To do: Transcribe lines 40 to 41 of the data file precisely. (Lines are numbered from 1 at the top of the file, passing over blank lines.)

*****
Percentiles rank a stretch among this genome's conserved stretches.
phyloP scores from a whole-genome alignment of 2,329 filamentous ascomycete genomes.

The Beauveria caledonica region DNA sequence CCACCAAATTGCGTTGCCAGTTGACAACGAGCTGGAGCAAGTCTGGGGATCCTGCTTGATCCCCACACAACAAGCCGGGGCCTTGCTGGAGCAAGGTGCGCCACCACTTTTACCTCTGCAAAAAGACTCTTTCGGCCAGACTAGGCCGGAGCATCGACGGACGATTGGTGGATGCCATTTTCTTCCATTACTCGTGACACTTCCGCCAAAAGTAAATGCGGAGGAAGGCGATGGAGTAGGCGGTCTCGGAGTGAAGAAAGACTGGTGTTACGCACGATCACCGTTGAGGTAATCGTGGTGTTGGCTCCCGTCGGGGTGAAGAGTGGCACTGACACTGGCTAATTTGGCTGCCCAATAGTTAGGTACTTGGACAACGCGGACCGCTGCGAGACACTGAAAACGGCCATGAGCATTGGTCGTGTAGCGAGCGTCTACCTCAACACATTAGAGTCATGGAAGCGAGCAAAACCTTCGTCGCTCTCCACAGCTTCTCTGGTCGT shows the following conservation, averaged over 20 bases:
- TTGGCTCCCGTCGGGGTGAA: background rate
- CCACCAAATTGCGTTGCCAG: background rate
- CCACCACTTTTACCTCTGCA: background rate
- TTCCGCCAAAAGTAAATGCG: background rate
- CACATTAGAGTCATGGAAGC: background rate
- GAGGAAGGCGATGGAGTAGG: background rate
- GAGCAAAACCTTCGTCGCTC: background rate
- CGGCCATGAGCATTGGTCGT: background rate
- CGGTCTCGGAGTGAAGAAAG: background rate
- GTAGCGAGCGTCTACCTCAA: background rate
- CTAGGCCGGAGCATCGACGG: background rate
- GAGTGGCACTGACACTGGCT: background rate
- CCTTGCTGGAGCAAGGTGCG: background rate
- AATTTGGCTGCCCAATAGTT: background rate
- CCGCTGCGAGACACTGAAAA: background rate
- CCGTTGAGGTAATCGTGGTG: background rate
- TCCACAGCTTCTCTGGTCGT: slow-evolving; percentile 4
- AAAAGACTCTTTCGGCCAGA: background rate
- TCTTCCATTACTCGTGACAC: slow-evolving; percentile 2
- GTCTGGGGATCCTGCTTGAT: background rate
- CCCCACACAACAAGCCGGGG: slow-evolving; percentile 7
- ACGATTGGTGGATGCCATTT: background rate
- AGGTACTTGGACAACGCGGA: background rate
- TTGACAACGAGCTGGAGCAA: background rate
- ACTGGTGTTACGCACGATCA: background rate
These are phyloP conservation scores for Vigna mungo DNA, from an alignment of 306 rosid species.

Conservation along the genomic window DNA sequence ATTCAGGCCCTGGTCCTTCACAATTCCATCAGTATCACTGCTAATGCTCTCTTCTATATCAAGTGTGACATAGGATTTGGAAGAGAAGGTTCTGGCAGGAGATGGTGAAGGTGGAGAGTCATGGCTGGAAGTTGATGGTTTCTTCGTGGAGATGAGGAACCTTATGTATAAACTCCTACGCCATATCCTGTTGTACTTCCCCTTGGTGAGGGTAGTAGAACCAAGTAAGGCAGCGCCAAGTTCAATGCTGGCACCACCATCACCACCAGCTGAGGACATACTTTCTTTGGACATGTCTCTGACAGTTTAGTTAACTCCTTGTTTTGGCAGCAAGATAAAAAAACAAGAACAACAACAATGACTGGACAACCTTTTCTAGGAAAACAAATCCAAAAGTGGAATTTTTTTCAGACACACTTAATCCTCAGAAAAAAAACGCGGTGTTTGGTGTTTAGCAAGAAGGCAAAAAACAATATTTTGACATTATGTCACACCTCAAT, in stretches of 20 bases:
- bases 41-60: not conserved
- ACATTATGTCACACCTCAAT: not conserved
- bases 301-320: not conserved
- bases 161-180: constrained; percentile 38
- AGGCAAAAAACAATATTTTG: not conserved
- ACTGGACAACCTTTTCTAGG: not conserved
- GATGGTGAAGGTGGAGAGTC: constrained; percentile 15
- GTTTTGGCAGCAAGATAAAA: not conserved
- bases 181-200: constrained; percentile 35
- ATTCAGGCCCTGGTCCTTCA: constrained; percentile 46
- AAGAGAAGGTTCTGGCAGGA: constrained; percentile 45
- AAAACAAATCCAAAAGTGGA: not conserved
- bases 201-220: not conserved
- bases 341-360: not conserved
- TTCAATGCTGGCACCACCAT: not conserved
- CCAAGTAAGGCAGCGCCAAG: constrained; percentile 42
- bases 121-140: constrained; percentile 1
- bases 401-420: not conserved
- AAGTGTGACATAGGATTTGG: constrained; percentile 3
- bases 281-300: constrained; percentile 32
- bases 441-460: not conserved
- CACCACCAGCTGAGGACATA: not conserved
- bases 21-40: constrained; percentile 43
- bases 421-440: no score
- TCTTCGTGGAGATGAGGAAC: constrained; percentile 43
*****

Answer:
- ATTCAGGCCCTGGTCCTTCA: constrained; percentile 46
- AAGAGAAGGTTCTGGCAGGA: constrained; percentile 45